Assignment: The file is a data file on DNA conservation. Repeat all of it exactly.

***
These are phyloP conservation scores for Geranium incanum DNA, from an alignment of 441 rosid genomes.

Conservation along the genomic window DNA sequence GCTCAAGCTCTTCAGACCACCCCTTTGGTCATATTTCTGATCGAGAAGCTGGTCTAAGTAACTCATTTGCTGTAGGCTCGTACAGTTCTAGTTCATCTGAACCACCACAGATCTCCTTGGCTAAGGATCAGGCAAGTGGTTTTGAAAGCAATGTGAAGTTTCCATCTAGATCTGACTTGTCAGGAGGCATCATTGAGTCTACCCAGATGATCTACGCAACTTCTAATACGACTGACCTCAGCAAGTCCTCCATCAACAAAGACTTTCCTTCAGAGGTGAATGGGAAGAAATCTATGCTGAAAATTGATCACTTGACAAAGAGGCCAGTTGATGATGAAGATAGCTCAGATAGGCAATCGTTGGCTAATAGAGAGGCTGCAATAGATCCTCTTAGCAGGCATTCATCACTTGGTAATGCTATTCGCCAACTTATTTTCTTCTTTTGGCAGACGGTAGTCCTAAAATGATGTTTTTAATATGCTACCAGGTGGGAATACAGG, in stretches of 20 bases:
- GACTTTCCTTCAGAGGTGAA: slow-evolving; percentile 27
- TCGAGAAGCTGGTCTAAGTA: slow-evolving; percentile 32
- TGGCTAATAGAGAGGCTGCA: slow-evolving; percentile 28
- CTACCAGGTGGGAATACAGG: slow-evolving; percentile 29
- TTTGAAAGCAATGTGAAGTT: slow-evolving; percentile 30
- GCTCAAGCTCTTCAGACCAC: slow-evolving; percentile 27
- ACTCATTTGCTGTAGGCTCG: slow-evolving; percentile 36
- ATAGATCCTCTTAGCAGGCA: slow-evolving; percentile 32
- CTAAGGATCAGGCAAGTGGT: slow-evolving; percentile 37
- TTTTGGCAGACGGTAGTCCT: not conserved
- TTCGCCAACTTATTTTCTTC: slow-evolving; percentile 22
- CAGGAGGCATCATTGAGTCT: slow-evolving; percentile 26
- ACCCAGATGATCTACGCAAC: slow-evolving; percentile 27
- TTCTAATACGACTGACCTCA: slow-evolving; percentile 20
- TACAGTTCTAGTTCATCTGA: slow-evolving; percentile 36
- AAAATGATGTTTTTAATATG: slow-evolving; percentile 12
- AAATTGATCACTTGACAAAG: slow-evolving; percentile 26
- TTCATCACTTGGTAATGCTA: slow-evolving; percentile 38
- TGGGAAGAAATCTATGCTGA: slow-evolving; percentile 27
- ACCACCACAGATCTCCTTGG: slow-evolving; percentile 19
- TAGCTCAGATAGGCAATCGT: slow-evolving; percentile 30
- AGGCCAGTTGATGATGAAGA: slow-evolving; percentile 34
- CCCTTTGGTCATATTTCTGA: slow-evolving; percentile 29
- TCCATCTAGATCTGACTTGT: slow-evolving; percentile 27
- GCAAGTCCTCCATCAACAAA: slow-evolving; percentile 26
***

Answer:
These are phyloP conservation scores for Geranium incanum DNA, from an alignment of 441 rosid genomes.

Conservation along the genomic window DNA sequence GCTCAAGCTCTTCAGACCACCCCTTTGGTCATATTTCTGATCGAGAAGCTGGTCTAAGTAACTCATTTGCTGTAGGCTCGTACAGTTCTAGTTCATCTGAACCACCACAGATCTCCTTGGCTAAGGATCAGGCAAGTGGTTTTGAAAGCAATGTGAAGTTTCCATCTAGATCTGACTTGTCAGGAGGCATCATTGAGTCTACCCAGATGATCTACGCAACTTCTAATACGACTGACCTCAGCAAGTCCTCCATCAACAAAGACTTTCCTTCAGAGGTGAATGGGAAGAAATCTATGCTGAAAATTGATCACTTGACAAAGAGGCCAGTTGATGATGAAGATAGCTCAGATAGGCAATCGTTGGCTAATAGAGAGGCTGCAATAGATCCTCTTAGCAGGCATTCATCACTTGGTAATGCTATTCGCCAACTTATTTTCTTCTTTTGGCAGACGGTAGTCCTAAAATGATGTTTTTAATATGCTACCAGGTGGGAATACAGG, in stretches of 20 bases:
- GACTTTCCTTCAGAGGTGAA: slow-evolving; percentile 27
- TCGAGAAGCTGGTCTAAGTA: slow-evolving; percentile 32
- TGGCTAATAGAGAGGCTGCA: slow-evolving; percentile 28
- CTACCAGGTGGGAATACAGG: slow-evolving; percentile 29
- TTTGAAAGCAATGTGAAGTT: slow-evolving; percentile 30
- GCTCAAGCTCTTCAGACCAC: slow-evolving; percentile 27
- ACTCATTTGCTGTAGGCTCG: slow-evolving; percentile 36
- ATAGATCCTCTTAGCAGGCA: slow-evolving; percentile 32
- CTAAGGATCAGGCAAGTGGT: slow-evolving; percentile 37
- TTTTGGCAGACGGTAGTCCT: not conserved
- TTCGCCAACTTATTTTCTTC: slow-evolving; percentile 22
- CAGGAGGCATCATTGAGTCT: slow-evolving; percentile 26
- ACCCAGATGATCTACGCAAC: slow-evolving; percentile 27
- TTCTAATACGACTGACCTCA: slow-evolving; percentile 20
- TACAGTTCTAGTTCATCTGA: slow-evolving; percentile 36
- AAAATGATGTTTTTAATATG: slow-evolving; percentile 12
- AAATTGATCACTTGACAAAG: slow-evolving; percentile 26
- TTCATCACTTGGTAATGCTA: slow-evolving; percentile 38
- TGGGAAGAAATCTATGCTGA: slow-evolving; percentile 27
- ACCACCACAGATCTCCTTGG: slow-evolving; percentile 19
- TAGCTCAGATAGGCAATCGT: slow-evolving; percentile 30
- AGGCCAGTTGATGATGAAGA: slow-evolving; percentile 34
- CCCTTTGGTCATATTTCTGA: slow-evolving; percentile 29
- TCCATCTAGATCTGACTTGT: slow-evolving; percentile 27
- GCAAGTCCTCCATCAACAAA: slow-evolving; percentile 26